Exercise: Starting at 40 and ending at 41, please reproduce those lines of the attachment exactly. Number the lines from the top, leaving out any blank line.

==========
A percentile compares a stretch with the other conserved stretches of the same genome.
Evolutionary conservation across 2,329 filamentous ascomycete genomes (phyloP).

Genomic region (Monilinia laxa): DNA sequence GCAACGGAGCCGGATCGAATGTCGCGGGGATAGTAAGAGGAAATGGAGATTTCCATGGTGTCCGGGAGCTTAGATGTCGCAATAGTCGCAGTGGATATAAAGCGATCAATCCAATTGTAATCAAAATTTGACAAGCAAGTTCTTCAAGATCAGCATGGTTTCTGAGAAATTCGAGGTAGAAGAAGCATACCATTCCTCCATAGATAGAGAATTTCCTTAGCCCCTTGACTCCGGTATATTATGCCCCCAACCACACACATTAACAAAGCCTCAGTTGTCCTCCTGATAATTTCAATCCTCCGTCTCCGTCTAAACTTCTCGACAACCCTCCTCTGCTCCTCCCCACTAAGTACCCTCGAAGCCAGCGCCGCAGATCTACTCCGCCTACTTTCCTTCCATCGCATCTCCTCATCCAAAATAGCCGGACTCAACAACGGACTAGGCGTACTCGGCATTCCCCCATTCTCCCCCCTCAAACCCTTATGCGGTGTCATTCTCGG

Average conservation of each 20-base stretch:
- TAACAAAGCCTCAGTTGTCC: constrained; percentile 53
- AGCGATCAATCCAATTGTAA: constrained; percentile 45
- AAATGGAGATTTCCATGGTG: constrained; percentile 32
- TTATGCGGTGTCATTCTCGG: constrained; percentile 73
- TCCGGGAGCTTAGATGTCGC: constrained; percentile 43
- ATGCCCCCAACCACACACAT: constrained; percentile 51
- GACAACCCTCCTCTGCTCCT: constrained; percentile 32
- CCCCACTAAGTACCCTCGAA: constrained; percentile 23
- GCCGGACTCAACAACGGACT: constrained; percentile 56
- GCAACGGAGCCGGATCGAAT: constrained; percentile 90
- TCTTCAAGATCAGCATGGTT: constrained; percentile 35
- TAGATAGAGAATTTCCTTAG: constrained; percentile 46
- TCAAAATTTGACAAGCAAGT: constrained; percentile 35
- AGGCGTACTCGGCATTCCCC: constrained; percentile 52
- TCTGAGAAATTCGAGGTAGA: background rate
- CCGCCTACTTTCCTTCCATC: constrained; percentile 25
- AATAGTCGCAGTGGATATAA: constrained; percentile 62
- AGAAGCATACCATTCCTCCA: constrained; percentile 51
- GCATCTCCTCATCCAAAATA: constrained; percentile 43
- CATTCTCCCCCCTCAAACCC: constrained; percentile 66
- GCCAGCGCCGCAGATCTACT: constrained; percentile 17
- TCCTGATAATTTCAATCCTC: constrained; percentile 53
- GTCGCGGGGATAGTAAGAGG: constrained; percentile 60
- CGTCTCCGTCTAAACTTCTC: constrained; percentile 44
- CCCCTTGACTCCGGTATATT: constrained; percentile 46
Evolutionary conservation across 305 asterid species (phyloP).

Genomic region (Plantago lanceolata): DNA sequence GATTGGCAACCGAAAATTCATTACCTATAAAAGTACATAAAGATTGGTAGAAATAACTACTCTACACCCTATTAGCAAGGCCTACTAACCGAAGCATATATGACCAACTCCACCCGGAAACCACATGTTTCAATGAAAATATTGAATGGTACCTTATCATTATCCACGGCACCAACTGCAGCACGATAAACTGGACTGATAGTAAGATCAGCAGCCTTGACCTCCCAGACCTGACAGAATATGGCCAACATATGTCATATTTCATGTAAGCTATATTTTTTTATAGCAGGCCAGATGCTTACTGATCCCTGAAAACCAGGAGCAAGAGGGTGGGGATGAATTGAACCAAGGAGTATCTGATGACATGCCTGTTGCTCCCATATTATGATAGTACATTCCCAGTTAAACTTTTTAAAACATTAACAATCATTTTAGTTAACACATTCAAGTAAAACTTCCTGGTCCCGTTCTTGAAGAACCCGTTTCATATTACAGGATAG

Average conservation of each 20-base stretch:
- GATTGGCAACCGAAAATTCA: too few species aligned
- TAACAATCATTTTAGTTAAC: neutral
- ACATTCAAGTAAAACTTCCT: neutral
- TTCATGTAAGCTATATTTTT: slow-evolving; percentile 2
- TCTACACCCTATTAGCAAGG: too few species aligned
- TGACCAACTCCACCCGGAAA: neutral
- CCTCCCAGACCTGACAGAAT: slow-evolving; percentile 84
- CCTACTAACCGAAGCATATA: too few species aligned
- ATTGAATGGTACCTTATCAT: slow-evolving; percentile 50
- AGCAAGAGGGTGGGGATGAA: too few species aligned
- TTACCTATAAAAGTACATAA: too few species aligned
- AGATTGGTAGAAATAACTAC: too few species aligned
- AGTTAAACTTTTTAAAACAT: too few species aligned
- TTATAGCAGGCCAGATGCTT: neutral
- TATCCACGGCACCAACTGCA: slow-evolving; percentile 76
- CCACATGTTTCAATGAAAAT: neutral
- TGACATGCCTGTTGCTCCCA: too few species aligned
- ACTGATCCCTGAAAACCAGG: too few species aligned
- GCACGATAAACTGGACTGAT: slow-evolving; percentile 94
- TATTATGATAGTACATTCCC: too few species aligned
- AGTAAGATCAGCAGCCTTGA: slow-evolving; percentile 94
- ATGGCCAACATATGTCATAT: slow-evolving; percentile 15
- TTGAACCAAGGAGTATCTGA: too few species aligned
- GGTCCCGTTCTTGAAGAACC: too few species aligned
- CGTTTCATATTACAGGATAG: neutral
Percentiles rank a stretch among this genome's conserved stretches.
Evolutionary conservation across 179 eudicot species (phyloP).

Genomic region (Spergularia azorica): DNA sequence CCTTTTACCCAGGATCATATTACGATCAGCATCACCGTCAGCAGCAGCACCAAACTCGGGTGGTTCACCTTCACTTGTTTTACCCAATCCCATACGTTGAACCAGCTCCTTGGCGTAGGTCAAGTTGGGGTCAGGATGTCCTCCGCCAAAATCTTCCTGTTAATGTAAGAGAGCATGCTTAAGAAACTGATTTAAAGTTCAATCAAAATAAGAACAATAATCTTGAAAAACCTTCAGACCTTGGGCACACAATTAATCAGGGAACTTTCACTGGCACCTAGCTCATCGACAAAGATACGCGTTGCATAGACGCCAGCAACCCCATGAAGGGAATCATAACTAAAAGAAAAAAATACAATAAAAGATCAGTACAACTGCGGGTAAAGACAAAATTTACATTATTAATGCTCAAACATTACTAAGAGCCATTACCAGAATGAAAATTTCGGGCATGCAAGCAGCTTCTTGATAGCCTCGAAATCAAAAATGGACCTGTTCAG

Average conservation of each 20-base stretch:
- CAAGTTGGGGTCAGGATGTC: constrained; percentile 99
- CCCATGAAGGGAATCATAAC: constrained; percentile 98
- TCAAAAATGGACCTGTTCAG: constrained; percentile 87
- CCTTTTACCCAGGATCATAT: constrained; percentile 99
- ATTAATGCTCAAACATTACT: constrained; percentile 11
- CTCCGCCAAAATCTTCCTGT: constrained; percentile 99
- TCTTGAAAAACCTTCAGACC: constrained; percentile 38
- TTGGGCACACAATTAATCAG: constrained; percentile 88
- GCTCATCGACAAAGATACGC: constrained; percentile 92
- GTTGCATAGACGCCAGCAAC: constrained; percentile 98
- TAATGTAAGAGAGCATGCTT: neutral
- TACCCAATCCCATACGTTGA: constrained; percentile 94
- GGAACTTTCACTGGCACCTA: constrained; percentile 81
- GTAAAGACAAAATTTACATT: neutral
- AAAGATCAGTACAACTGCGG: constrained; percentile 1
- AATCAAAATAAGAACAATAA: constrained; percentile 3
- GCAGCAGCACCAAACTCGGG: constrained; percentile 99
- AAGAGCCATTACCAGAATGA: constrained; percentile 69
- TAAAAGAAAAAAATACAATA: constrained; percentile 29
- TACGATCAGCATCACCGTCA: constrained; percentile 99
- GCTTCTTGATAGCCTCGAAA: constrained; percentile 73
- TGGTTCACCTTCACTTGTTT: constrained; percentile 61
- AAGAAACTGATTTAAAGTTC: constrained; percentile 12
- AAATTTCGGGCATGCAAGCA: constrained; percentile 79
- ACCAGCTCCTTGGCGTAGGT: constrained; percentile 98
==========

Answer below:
- CCTACTAACCGAAGCATATA: too few species aligned
- ATTGAATGGTACCTTATCAT: slow-evolving; percentile 50